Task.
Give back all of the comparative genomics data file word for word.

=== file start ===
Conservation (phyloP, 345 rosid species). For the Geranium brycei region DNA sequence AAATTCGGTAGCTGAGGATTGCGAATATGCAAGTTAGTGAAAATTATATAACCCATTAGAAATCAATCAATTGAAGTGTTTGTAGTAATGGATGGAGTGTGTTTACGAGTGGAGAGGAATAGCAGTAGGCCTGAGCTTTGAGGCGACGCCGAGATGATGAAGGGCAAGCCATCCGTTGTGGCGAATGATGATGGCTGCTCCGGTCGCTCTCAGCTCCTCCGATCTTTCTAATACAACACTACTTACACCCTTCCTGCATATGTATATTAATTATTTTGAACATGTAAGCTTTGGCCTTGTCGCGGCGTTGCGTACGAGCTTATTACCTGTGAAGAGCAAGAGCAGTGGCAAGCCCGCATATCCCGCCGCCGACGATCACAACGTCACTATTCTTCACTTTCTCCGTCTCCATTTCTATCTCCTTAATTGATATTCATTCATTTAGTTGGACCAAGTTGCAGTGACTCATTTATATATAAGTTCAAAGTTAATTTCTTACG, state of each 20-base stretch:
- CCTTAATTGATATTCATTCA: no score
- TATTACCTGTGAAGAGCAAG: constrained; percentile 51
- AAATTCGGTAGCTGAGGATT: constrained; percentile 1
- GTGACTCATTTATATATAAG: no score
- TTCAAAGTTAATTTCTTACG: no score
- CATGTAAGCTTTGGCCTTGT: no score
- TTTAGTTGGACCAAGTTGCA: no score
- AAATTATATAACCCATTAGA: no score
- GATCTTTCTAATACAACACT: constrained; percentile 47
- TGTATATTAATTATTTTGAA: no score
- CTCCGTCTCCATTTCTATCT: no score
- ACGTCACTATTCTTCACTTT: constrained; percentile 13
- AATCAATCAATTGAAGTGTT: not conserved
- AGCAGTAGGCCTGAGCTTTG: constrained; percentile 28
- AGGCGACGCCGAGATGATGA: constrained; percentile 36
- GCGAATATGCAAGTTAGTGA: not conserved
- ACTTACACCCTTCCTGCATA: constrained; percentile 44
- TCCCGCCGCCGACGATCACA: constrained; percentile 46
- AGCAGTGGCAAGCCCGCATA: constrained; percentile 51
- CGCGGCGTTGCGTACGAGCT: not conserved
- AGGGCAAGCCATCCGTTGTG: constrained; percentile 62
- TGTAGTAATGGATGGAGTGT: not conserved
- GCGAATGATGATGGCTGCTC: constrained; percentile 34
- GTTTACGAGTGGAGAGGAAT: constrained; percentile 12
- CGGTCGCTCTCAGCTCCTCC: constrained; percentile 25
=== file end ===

Conservation (phyloP, 345 rosid species). For the Geranium brycei region DNA sequence AAATTCGGTAGCTGAGGATTGCGAATATGCAAGTTAGTGAAAATTATATAACCCATTAGAAATCAATCAATTGAAGTGTTTGTAGTAATGGATGGAGTGTGTTTACGAGTGGAGAGGAATAGCAGTAGGCCTGAGCTTTGAGGCGACGCCGAGATGATGAAGGGCAAGCCATCCGTTGTGGCGAATGATGATGGCTGCTCCGGTCGCTCTCAGCTCCTCCGATCTTTCTAATACAACACTACTTACACCCTTCCTGCATATGTATATTAATTATTTTGAACATGTAAGCTTTGGCCTTGTCGCGGCGTTGCGTACGAGCTTATTACCTGTGAAGAGCAAGAGCAGTGGCAAGCCCGCATATCCCGCCGCCGACGATCACAACGTCACTATTCTTCACTTTCTCCGTCTCCATTTCTATCTCCTTAATTGATATTCATTCATTTAGTTGGACCAAGTTGCAGTGACTCATTTATATATAAGTTCAAAGTTAATTTCTTACG, state of each 20-base stretch:
- CCTTAATTGATATTCATTCA: no score
- TATTACCTGTGAAGAGCAAG: constrained; percentile 51
- AAATTCGGTAGCTGAGGATT: constrained; percentile 1
- GTGACTCATTTATATATAAG: no score
- TTCAAAGTTAATTTCTTACG: no score
- CATGTAAGCTTTGGCCTTGT: no score
- TTTAGTTGGACCAAGTTGCA: no score
- AAATTATATAACCCATTAGA: no score
- GATCTTTCTAATACAACACT: constrained; percentile 47
- TGTATATTAATTATTTTGAA: no score
- CTCCGTCTCCATTTCTATCT: no score
- ACGTCACTATTCTTCACTTT: constrained; percentile 13
- AATCAATCAATTGAAGTGTT: not conserved
- AGCAGTAGGCCTGAGCTTTG: constrained; percentile 28
- AGGCGACGCCGAGATGATGA: constrained; percentile 36
- GCGAATATGCAAGTTAGTGA: not conserved
- ACTTACACCCTTCCTGCATA: constrained; percentile 44
- TCCCGCCGCCGACGATCACA: constrained; percentile 46
- AGCAGTGGCAAGCCCGCATA: constrained; percentile 51
- CGCGGCGTTGCGTACGAGCT: not conserved
- AGGGCAAGCCATCCGTTGTG: constrained; percentile 62
- TGTAGTAATGGATGGAGTGT: not conserved
- GCGAATGATGATGGCTGCTC: constrained; percentile 34
- GTTTACGAGTGGAGAGGAAT: constrained; percentile 12
- CGGTCGCTCTCAGCTCCTCC: constrained; percentile 25